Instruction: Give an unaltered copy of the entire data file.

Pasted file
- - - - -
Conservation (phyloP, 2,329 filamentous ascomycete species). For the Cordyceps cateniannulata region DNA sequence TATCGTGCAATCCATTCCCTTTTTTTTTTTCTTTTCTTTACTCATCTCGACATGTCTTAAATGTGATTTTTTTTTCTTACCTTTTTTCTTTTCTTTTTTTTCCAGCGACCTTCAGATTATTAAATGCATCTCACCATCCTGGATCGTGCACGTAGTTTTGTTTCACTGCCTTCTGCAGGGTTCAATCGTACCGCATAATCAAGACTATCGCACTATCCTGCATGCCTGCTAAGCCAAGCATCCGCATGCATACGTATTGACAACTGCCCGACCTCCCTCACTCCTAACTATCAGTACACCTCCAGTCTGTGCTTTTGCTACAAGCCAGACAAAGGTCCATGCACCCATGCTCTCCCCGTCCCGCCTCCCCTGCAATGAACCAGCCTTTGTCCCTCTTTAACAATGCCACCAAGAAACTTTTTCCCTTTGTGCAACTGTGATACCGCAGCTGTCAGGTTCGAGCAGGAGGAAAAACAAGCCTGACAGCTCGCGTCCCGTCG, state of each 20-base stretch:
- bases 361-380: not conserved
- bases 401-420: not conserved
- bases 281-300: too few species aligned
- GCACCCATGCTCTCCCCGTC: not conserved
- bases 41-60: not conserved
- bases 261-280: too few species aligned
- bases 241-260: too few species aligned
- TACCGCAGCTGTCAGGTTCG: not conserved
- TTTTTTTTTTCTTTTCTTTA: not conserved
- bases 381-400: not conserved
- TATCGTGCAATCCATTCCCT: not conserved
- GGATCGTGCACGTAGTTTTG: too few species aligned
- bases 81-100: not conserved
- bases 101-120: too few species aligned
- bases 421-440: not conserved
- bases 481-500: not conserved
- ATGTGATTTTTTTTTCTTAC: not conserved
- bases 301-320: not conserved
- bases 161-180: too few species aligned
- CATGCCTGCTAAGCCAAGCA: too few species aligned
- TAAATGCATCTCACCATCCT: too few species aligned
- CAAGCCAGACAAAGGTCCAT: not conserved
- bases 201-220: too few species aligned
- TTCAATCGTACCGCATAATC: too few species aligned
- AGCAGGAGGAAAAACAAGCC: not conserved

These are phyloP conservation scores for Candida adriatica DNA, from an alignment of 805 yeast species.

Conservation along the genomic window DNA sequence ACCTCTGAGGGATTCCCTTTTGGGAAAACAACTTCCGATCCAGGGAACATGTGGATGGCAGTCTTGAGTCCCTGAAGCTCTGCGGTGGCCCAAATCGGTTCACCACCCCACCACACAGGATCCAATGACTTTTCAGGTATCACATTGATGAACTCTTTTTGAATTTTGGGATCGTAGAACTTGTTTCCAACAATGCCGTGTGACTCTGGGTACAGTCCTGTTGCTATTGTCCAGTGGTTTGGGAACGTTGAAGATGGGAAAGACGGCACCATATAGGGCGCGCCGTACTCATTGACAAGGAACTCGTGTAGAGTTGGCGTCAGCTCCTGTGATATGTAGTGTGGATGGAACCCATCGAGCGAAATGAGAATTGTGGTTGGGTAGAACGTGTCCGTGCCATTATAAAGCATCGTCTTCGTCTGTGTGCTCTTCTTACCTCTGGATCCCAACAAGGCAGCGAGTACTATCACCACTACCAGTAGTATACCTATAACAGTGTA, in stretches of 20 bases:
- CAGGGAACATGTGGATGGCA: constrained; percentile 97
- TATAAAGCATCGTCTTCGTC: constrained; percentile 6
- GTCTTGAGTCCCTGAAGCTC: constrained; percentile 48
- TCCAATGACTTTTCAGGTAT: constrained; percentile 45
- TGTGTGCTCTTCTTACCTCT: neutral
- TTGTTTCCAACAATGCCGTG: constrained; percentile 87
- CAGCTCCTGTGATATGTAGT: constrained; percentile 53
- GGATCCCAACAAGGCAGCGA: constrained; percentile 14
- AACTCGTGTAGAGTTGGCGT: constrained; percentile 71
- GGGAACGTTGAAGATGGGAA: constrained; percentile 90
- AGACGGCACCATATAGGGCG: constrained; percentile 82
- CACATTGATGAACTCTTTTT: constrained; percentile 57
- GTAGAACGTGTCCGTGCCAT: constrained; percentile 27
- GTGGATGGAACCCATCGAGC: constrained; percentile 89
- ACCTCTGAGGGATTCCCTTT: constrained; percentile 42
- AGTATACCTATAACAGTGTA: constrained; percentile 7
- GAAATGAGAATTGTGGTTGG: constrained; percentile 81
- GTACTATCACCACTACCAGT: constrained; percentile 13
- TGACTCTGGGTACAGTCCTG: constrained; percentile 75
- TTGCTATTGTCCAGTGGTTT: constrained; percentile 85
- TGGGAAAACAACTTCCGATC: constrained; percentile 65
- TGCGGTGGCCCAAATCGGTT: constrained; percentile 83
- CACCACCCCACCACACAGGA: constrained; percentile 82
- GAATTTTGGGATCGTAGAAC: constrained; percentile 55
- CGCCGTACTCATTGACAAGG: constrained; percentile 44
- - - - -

Conservation (phyloP, 2,329 filamentous ascomycete species). For the Cordyceps cateniannulata region DNA sequence TATCGTGCAATCCATTCCCTTTTTTTTTTTCTTTTCTTTACTCATCTCGACATGTCTTAAATGTGATTTTTTTTTCTTACCTTTTTTCTTTTCTTTTTTTTCCAGCGACCTTCAGATTATTAAATGCATCTCACCATCCTGGATCGTGCACGTAGTTTTGTTTCACTGCCTTCTGCAGGGTTCAATCGTACCGCATAATCAAGACTATCGCACTATCCTGCATGCCTGCTAAGCCAAGCATCCGCATGCATACGTATTGACAACTGCCCGACCTCCCTCACTCCTAACTATCAGTACACCTCCAGTCTGTGCTTTTGCTACAAGCCAGACAAAGGTCCATGCACCCATGCTCTCCCCGTCCCGCCTCCCCTGCAATGAACCAGCCTTTGTCCCTCTTTAACAATGCCACCAAGAAACTTTTTCCCTTTGTGCAACTGTGATACCGCAGCTGTCAGGTTCGAGCAGGAGGAAAAACAAGCCTGACAGCTCGCGTCCCGTCG, state of each 20-base stretch:
- bases 361-380: not conserved
- bases 401-420: not conserved
- bases 281-300: too few species aligned
- GCACCCATGCTCTCCCCGTC: not conserved
- bases 41-60: not conserved
- bases 261-280: too few species aligned
- bases 241-260: too few species aligned
- TACCGCAGCTGTCAGGTTCG: not conserved
- TTTTTTTTTTCTTTTCTTTA: not conserved
- bases 381-400: not conserved
- TATCGTGCAATCCATTCCCT: not conserved
- GGATCGTGCACGTAGTTTTG: too few species aligned
- bases 81-100: not conserved
- bases 101-120: too few species aligned
- bases 421-440: not conserved
- bases 481-500: not conserved
- ATGTGATTTTTTTTTCTTAC: not conserved
- bases 301-320: not conserved
- bases 161-180: too few species aligned
- CATGCCTGCTAAGCCAAGCA: too few species aligned
- TAAATGCATCTCACCATCCT: too few species aligned
- CAAGCCAGACAAAGGTCCAT: not conserved
- bases 201-220: too few species aligned
- TTCAATCGTACCGCATAATC: too few species aligned
- AGCAGGAGGAAAAACAAGCC: not conserved

These are phyloP conservation scores for Candida adriatica DNA, from an alignment of 805 yeast species.

Conservation along the genomic window DNA sequence ACCTCTGAGGGATTCCCTTTTGGGAAAACAACTTCCGATCCAGGGAACATGTGGATGGCAGTCTTGAGTCCCTGAAGCTCTGCGGTGGCCCAAATCGGTTCACCACCCCACCACACAGGATCCAATGACTTTTCAGGTATCACATTGATGAACTCTTTTTGAATTTTGGGATCGTAGAACTTGTTTCCAACAATGCCGTGTGACTCTGGGTACAGTCCTGTTGCTATTGTCCAGTGGTTTGGGAACGTTGAAGATGGGAAAGACGGCACCATATAGGGCGCGCCGTACTCATTGACAAGGAACTCGTGTAGAGTTGGCGTCAGCTCCTGTGATATGTAGTGTGGATGGAACCCATCGAGCGAAATGAGAATTGTGGTTGGGTAGAACGTGTCCGTGCCATTATAAAGCATCGTCTTCGTCTGTGTGCTCTTCTTACCTCTGGATCCCAACAAGGCAGCGAGTACTATCACCACTACCAGTAGTATACCTATAACAGTGTA, in stretches of 20 bases:
- CAGGGAACATGTGGATGGCA: constrained; percentile 97
- TATAAAGCATCGTCTTCGTC: constrained; percentile 6
- GTCTTGAGTCCCTGAAGCTC: constrained; percentile 48
- TCCAATGACTTTTCAGGTAT: constrained; percentile 45
- TGTGTGCTCTTCTTACCTCT: neutral
- TTGTTTCCAACAATGCCGTG: constrained; percentile 87
- CAGCTCCTGTGATATGTAGT: constrained; percentile 53
- GGATCCCAACAAGGCAGCGA: constrained; percentile 14
- AACTCGTGTAGAGTTGGCGT: constrained; percentile 71
- GGGAACGTTGAAGATGGGAA: constrained; percentile 90
- AGACGGCACCATATAGGGCG: constrained; percentile 82
- CACATTGATGAACTCTTTTT: constrained; percentile 57
- GTAGAACGTGTCCGTGCCAT: constrained; percentile 27
- GTGGATGGAACCCATCGAGC: constrained; percentile 89
- ACCTCTGAGGGATTCCCTTT: constrained; percentile 42
- AGTATACCTATAACAGTGTA: constrained; percentile 7
- GAAATGAGAATTGTGGTTGG: constrained; percentile 81
- GTACTATCACCACTACCAGT: constrained; percentile 13
- TGACTCTGGGTACAGTCCTG: constrained; percentile 75
- TTGCTATTGTCCAGTGGTTT: constrained; percentile 85
- TGGGAAAACAACTTCCGATC: constrained; percentile 65
- TGCGGTGGCCCAAATCGGTT: constrained; percentile 83
- CACCACCCCACCACACAGGA: constrained; percentile 82
- GAATTTTGGGATCGTAGAAC: constrained; percentile 55
- CGCCGTACTCATTGACAAGG: constrained; percentile 44